the invasiveness of a weed species
a weed's impacts
the potential for spread of a weed
socio-economic and environmental values.
and are regarded as being a major threat to the Australian environment. In the cae of the Willow it has been listed because
Most species of Willow are Weeds of National Significance. They are among the worst weeds in Australia because of their invasiveness, potential for spread, and economic and environmental impacts. They have invaded riverbanks and wetlands in temperate Australia, occupying thousands of kilometres of streams and numerous wetland areas (CRC 2003).
Willows spread their roots into the bed of a watercourse, slowing the flow of water and reducing aeration. They form thickets which divert water outside the main watercourse or channel, causing flooding and erosion where the creek banks are vulnerable. Willow leaves create a flush of organic matter when they drop in autumn, reducing water quality and available oxygen, and directly threatening aquatic plants and animals. This, together with the amount of water willows use, damages stream health (CRC 2003).
The replacement of native vegetation (e.g. river red gums) by willows reduces habitat (e.g. nesting hollows, snags) for both land and aquatic animals (CRC 2003).
Willows have only invaded about 5% of their potential geographic range in temperate Australia (CRC 2003).
Tasfish has quite a good article on it. So you'd think that given the threat to the ecosystem that people wouldn't be promoting it's use? You'd think so but Natural Sequence Farming has been and is continuing to promote the planting of willows, even claiming they are the worlds number one riparian plant (whatever that means)!
Given that the results of the ARC Barramul Project were released last year and accoding to their website
proved Peter's NSF processes are what he has been saying all these yearsyou'd think the report would back them up. Well what does the report have to say?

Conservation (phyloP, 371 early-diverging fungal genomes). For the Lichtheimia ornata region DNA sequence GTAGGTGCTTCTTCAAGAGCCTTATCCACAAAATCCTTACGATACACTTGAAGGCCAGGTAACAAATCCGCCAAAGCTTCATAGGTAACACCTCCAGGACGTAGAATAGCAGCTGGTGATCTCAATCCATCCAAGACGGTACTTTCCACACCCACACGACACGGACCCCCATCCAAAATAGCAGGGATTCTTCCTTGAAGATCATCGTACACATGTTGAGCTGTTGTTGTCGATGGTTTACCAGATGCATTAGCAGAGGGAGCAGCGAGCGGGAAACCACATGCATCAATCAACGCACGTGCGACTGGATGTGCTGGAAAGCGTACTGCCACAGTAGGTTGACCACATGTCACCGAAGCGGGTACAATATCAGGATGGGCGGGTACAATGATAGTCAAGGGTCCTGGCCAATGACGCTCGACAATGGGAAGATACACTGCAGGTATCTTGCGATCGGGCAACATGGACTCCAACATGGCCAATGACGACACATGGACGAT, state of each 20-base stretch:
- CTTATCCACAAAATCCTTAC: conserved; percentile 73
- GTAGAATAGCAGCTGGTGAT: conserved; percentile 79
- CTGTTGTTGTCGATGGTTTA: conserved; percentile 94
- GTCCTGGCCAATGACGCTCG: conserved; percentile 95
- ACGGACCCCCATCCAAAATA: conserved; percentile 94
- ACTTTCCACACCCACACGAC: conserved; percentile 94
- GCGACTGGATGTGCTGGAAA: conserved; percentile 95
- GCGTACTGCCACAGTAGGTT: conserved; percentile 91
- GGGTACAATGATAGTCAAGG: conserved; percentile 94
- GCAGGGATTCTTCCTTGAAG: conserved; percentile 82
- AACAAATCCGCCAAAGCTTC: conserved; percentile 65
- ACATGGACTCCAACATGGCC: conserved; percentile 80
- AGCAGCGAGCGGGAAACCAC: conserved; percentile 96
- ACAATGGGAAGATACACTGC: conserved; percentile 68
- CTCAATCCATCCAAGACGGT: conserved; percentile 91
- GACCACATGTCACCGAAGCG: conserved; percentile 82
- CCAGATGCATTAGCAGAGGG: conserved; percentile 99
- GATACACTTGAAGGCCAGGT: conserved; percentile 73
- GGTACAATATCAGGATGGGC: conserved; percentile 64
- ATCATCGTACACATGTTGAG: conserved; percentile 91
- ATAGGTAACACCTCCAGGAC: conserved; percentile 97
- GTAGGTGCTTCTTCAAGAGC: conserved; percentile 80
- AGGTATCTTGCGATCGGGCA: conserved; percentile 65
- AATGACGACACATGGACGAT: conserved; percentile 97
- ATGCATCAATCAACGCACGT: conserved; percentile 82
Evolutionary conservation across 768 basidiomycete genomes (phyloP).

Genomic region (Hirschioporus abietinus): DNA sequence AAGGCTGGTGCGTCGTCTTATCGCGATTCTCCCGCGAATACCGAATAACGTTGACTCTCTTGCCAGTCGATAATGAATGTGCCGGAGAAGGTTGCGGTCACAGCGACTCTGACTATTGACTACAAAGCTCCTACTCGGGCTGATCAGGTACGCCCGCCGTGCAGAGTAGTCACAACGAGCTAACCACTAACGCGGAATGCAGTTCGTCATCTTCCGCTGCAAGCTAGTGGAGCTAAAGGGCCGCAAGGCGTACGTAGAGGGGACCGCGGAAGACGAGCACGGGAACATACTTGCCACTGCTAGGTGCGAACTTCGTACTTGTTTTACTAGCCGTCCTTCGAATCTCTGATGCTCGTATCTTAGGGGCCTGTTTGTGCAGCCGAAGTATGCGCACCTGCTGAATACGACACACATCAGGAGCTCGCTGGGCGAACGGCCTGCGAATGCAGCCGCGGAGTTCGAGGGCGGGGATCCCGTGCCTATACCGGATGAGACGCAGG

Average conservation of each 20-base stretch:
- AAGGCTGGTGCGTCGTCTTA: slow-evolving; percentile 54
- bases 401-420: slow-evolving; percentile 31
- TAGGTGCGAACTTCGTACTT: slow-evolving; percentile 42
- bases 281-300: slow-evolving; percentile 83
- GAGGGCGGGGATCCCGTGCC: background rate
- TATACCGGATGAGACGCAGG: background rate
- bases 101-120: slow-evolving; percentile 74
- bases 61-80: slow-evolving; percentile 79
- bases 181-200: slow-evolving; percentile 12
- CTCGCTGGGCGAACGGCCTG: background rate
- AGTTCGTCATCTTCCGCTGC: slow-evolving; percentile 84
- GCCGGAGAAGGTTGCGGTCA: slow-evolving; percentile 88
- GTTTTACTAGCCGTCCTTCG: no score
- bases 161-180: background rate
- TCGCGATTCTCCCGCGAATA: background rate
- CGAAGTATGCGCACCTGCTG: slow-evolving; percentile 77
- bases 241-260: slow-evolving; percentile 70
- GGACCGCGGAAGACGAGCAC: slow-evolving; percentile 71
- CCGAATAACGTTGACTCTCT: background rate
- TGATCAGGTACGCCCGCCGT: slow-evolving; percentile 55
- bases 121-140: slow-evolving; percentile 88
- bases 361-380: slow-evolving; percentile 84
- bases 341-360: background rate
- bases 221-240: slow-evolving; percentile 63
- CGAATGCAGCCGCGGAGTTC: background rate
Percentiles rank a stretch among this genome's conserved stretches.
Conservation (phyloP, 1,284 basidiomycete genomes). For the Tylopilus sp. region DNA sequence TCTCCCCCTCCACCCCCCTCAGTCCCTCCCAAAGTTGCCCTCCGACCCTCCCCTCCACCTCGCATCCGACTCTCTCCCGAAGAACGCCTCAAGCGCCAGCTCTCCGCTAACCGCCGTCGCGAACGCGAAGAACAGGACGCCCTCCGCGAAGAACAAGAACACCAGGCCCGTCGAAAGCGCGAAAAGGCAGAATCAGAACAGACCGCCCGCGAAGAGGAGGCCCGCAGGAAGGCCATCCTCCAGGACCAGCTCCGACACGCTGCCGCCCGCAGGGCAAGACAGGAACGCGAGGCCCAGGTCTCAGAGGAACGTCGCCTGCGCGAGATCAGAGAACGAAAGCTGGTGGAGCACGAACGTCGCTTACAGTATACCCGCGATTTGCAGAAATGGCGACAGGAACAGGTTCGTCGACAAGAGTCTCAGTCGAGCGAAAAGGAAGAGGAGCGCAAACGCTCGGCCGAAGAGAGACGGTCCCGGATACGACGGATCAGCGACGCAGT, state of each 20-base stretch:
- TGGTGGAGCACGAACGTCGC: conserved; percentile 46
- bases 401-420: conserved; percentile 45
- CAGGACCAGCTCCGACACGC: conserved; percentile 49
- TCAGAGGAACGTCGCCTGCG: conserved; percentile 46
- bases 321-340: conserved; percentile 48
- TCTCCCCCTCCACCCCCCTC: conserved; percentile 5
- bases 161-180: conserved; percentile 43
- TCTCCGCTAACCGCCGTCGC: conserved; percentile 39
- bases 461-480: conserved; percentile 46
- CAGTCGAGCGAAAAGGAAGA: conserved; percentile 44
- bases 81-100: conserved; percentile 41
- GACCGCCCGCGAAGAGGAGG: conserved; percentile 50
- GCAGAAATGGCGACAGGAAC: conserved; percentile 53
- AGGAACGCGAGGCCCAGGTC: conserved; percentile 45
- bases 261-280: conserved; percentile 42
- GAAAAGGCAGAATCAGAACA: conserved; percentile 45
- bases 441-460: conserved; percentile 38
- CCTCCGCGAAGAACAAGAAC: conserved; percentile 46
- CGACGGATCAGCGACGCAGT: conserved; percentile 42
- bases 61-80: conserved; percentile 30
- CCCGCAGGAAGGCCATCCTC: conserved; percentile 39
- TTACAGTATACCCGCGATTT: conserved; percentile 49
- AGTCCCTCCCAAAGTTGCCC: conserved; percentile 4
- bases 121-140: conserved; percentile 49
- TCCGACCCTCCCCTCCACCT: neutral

* Casuarina cunninghamiana accelerates bench development and plays a synergistic role in channel contraction (P7)
* Clonal grasses, reeds and tree C. cunninghamiana assisted geomorpic processes.
* River training works were effective after 1981 because they coincided with the main period of natural channel contraction.
* Baramul NSF stream works assisted vegetation recovery but occurred after the main period of channel contraction. (P21)
* Significant positive feedback between C. cunninghamiana recruitment and the rate of channel contraction after extensive channel widening. (P23)
* The recolonisation of native vegetation such as Casuarina cunninghamiana (given appropriate seed source) plays an important and synergistic role in channel contraction, negating the use of such weeds as Salix spp in NSF (P44)
Native plants such as river oak (Casuarina spp) have proven extremely effective at stabilising stream beds and banks. Stock exclusion and limited grazing enhanced the establishment of native seedlings. The use of natives for this purpose is preferred over exotic weeds. (P48)
Well, nothing at all really, it gives a great wrap to Casuarinas and very little on willows. Mind you this all could be quite academic in a couple of years anyway as this year has been a fantastic year for the spread of the Willow Saw Fly, which now appears to be in a significant number of rivers and creeks in the Hunter Valley and in some areas causing significant damage (sorry, my camera batteries were flat but I'll get back out and get a few shots). And see my previous post on weeds.